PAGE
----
The Theemithi festival starts on the new moon day of the month of Aadi as indicated in the Tamil calendar. The first ritual is a flag-raising ceremony in goddess Draupadi’s sanctum. The flag bears the image of Lord Hanuman, as he is believed to protect the temple grounds until the end of the festival. From this day, the Mahabharata is read aloud every night in the temple by priests until the festival comes to a close.
A series of rituals and ceremonies are conducted for various Hindu gods over the following weeks, including some to goddess Mariamman, who is the principal deity of this temple. Special ceremonies are also held on the day of the fire-walking, an important one of which involves a male spirit medium re-enacting how Draupadi’s vow was fulfilled.
The fire pit is then dug by volunteers and wood is burnt. Meanwhile, the pandaram (priest) and volunteers make their way to the Sri Srinivasa Perumal Temple in Serangoon Road, and then walk back to Sri Mariamman Temple. They may carry sacred items during this 4 km-long walk, such as the karagam - a silver pot filled with water that is decorated with mango leaves and flowers and regarded as a manifestation of the goddess Draupadi.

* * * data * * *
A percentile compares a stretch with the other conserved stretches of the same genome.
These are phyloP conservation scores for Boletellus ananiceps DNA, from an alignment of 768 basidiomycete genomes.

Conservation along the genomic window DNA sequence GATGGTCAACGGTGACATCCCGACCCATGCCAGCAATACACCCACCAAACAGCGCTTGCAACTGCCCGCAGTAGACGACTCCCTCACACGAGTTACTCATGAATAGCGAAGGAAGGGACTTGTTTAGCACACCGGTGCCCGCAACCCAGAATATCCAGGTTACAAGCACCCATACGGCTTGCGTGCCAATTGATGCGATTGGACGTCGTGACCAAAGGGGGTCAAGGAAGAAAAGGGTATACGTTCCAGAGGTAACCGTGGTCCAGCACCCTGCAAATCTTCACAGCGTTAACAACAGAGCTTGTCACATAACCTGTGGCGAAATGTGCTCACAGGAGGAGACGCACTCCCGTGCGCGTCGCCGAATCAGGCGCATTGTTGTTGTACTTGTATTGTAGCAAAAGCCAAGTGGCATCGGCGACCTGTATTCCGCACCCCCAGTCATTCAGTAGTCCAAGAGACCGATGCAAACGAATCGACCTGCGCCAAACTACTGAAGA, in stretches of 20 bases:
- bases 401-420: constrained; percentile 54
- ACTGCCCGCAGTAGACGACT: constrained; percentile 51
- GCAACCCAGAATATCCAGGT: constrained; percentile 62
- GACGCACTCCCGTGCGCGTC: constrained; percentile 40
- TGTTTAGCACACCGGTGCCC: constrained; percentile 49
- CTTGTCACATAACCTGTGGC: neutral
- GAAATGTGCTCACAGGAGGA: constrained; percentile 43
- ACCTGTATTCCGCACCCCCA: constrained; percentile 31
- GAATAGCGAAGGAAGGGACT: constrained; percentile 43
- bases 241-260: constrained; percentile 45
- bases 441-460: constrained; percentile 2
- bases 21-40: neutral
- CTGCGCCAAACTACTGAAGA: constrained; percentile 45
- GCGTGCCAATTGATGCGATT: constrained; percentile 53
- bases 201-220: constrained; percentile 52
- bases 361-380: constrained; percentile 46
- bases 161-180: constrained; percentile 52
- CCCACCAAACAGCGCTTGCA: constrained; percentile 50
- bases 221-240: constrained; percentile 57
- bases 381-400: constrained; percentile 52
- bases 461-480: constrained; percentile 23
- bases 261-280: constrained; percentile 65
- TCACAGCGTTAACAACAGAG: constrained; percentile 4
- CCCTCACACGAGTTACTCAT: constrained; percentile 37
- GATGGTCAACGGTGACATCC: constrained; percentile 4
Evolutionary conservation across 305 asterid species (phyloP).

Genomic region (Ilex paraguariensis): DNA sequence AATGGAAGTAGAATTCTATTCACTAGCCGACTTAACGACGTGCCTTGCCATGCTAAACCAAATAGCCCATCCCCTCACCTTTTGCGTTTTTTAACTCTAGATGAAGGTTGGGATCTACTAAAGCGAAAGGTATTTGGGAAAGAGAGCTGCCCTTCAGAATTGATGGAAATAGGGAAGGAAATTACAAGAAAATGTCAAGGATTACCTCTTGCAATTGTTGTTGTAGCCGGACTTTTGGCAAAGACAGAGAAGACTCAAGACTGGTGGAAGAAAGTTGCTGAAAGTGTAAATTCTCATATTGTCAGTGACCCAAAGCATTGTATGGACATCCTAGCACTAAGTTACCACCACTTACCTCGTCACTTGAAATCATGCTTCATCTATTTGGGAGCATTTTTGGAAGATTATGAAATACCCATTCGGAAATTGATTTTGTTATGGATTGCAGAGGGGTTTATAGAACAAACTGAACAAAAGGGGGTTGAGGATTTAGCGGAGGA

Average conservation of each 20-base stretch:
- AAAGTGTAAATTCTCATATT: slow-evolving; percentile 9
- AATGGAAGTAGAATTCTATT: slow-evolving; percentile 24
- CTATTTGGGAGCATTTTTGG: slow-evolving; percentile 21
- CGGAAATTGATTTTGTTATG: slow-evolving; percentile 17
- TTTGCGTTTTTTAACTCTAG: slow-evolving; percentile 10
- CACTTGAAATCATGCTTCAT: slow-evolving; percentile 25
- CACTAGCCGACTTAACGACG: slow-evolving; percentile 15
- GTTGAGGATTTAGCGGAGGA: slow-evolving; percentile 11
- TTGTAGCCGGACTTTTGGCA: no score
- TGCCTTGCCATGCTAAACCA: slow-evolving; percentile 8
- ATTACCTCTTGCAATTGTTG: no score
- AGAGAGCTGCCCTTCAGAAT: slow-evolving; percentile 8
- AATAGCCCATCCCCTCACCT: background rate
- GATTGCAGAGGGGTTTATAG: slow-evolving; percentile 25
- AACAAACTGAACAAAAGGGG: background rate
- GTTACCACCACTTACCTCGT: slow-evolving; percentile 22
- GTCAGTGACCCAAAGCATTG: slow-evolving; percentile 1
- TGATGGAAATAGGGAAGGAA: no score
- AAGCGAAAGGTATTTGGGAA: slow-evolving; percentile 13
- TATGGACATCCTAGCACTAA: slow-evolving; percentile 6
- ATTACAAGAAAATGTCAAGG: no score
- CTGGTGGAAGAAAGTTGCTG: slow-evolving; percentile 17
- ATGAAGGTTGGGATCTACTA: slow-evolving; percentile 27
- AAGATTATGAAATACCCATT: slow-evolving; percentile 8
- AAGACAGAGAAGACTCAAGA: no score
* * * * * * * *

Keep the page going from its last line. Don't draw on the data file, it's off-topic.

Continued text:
Once they reach the Sri Mariamman Temple, the fire-walking ceremony begins. The pandaram (priest) is the first one to go across the pit, followed by all the volunteers, and then the devotees.
All male devotees who plan to fire-walk have to first buy a ticket and kapu (a yellow string coloured with turmeric to signify protection) from the temple. They must also wear a dhoti (a rectangular piece of unstitched cloth, wrapped around the waist like a sarong), but have the option to be bare-chested or wear a T-shirt. They may also wear a garland around their necks.
Those who attempt the fire-walk can then cool their feet in a pit filled with milk.